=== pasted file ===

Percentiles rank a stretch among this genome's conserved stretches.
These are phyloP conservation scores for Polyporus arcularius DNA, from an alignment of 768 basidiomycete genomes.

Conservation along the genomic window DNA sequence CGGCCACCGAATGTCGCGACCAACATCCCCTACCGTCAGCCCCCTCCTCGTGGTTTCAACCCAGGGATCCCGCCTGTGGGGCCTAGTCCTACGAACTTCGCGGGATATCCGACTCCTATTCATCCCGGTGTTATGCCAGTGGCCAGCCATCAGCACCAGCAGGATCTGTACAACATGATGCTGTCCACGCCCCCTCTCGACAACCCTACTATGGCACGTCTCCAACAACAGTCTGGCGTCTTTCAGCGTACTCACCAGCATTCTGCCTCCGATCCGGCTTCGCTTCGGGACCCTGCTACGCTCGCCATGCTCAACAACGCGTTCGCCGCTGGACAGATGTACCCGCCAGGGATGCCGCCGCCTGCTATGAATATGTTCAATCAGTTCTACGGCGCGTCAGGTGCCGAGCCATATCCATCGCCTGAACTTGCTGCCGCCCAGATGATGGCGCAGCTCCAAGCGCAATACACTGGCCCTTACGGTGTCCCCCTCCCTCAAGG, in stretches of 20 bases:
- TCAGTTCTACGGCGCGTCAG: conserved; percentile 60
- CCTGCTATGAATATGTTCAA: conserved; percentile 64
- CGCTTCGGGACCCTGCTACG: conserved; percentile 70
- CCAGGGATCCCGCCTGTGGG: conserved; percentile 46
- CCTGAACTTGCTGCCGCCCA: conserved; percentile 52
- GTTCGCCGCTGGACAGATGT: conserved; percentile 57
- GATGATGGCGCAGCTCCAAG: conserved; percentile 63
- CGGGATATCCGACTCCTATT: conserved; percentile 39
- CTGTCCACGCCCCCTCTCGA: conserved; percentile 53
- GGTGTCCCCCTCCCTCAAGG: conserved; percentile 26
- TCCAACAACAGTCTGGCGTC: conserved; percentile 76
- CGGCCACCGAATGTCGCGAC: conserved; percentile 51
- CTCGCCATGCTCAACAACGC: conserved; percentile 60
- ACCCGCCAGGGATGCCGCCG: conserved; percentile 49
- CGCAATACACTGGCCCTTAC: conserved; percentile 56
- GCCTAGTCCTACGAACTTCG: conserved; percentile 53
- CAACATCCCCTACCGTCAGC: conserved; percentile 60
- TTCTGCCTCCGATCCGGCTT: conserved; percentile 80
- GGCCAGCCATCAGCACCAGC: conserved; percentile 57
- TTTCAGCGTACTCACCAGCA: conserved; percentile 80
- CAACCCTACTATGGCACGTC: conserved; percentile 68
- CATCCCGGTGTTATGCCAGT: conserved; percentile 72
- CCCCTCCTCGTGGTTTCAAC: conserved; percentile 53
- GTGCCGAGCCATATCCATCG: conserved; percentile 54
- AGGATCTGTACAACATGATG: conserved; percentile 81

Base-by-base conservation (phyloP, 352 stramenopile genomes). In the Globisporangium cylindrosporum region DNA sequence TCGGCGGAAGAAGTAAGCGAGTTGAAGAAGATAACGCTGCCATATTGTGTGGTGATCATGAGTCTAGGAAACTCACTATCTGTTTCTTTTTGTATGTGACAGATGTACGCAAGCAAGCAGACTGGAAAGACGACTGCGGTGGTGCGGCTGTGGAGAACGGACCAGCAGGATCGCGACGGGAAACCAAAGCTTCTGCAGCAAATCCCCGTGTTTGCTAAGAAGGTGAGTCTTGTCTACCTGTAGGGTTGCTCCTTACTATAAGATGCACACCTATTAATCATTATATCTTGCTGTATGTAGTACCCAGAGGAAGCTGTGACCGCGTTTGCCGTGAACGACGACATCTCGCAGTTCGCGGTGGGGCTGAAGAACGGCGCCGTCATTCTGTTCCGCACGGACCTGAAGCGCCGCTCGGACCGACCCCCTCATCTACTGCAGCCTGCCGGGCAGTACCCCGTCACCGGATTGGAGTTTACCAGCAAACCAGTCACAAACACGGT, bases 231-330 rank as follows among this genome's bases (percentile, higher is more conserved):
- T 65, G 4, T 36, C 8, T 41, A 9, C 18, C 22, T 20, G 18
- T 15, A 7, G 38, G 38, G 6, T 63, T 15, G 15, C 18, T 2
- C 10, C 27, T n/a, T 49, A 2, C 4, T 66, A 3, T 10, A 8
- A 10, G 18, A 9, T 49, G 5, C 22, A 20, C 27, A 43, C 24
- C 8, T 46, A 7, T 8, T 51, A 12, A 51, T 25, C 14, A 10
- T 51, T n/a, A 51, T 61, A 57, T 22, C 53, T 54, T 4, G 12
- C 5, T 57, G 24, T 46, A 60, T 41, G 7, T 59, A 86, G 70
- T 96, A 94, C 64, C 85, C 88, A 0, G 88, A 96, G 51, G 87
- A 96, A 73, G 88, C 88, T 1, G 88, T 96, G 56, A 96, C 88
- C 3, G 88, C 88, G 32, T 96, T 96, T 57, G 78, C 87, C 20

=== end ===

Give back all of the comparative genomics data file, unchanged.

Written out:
Percentiles rank a stretch among this genome's conserved stretches.
These are phyloP conservation scores for Polyporus arcularius DNA, from an alignment of 768 basidiomycete genomes.

Conservation along the genomic window DNA sequence CGGCCACCGAATGTCGCGACCAACATCCCCTACCGTCAGCCCCCTCCTCGTGGTTTCAACCCAGGGATCCCGCCTGTGGGGCCTAGTCCTACGAACTTCGCGGGATATCCGACTCCTATTCATCCCGGTGTTATGCCAGTGGCCAGCCATCAGCACCAGCAGGATCTGTACAACATGATGCTGTCCACGCCCCCTCTCGACAACCCTACTATGGCACGTCTCCAACAACAGTCTGGCGTCTTTCAGCGTACTCACCAGCATTCTGCCTCCGATCCGGCTTCGCTTCGGGACCCTGCTACGCTCGCCATGCTCAACAACGCGTTCGCCGCTGGACAGATGTACCCGCCAGGGATGCCGCCGCCTGCTATGAATATGTTCAATCAGTTCTACGGCGCGTCAGGTGCCGAGCCATATCCATCGCCTGAACTTGCTGCCGCCCAGATGATGGCGCAGCTCCAAGCGCAATACACTGGCCCTTACGGTGTCCCCCTCCCTCAAGG, in stretches of 20 bases:
- TCAGTTCTACGGCGCGTCAG: conserved; percentile 60
- CCTGCTATGAATATGTTCAA: conserved; percentile 64
- CGCTTCGGGACCCTGCTACG: conserved; percentile 70
- CCAGGGATCCCGCCTGTGGG: conserved; percentile 46
- CCTGAACTTGCTGCCGCCCA: conserved; percentile 52
- GTTCGCCGCTGGACAGATGT: conserved; percentile 57
- GATGATGGCGCAGCTCCAAG: conserved; percentile 63
- CGGGATATCCGACTCCTATT: conserved; percentile 39
- CTGTCCACGCCCCCTCTCGA: conserved; percentile 53
- GGTGTCCCCCTCCCTCAAGG: conserved; percentile 26
- TCCAACAACAGTCTGGCGTC: conserved; percentile 76
- CGGCCACCGAATGTCGCGAC: conserved; percentile 51
- CTCGCCATGCTCAACAACGC: conserved; percentile 60
- ACCCGCCAGGGATGCCGCCG: conserved; percentile 49
- CGCAATACACTGGCCCTTAC: conserved; percentile 56
- GCCTAGTCCTACGAACTTCG: conserved; percentile 53
- CAACATCCCCTACCGTCAGC: conserved; percentile 60
- TTCTGCCTCCGATCCGGCTT: conserved; percentile 80
- GGCCAGCCATCAGCACCAGC: conserved; percentile 57
- TTTCAGCGTACTCACCAGCA: conserved; percentile 80
- CAACCCTACTATGGCACGTC: conserved; percentile 68
- CATCCCGGTGTTATGCCAGT: conserved; percentile 72
- CCCCTCCTCGTGGTTTCAAC: conserved; percentile 53
- GTGCCGAGCCATATCCATCG: conserved; percentile 54
- AGGATCTGTACAACATGATG: conserved; percentile 81

Base-by-base conservation (phyloP, 352 stramenopile genomes). In the Globisporangium cylindrosporum region DNA sequence TCGGCGGAAGAAGTAAGCGAGTTGAAGAAGATAACGCTGCCATATTGTGTGGTGATCATGAGTCTAGGAAACTCACTATCTGTTTCTTTTTGTATGTGACAGATGTACGCAAGCAAGCAGACTGGAAAGACGACTGCGGTGGTGCGGCTGTGGAGAACGGACCAGCAGGATCGCGACGGGAAACCAAAGCTTCTGCAGCAAATCCCCGTGTTTGCTAAGAAGGTGAGTCTTGTCTACCTGTAGGGTTGCTCCTTACTATAAGATGCACACCTATTAATCATTATATCTTGCTGTATGTAGTACCCAGAGGAAGCTGTGACCGCGTTTGCCGTGAACGACGACATCTCGCAGTTCGCGGTGGGGCTGAAGAACGGCGCCGTCATTCTGTTCCGCACGGACCTGAAGCGCCGCTCGGACCGACCCCCTCATCTACTGCAGCCTGCCGGGCAGTACCCCGTCACCGGATTGGAGTTTACCAGCAAACCAGTCACAAACACGGT, bases 231-330 rank as follows among this genome's bases (percentile, higher is more conserved):
- T 65, G 4, T 36, C 8, T 41, A 9, C 18, C 22, T 20, G 18
- T 15, A 7, G 38, G 38, G 6, T 63, T 15, G 15, C 18, T 2
- C 10, C 27, T n/a, T 49, A 2, C 4, T 66, A 3, T 10, A 8
- A 10, G 18, A 9, T 49, G 5, C 22, A 20, C 27, A 43, C 24
- C 8, T 46, A 7, T 8, T 51, A 12, A 51, T 25, C 14, A 10
- T 51, T n/a, A 51, T 61, A 57, T 22, C 53, T 54, T 4, G 12
- C 5, T 57, G 24, T 46, A 60, T 41, G 7, T 59, A 86, G 70
- T 96, A 94, C 64, C 85, C 88, A 0, G 88, A 96, G 51, G 87
- A 96, A 73, G 88, C 88, T 1, G 88, T 96, G 56, A 96, C 88
- C 3, G 88, C 88, G 32, T 96, T 96, T 57, G 78, C 87, C 20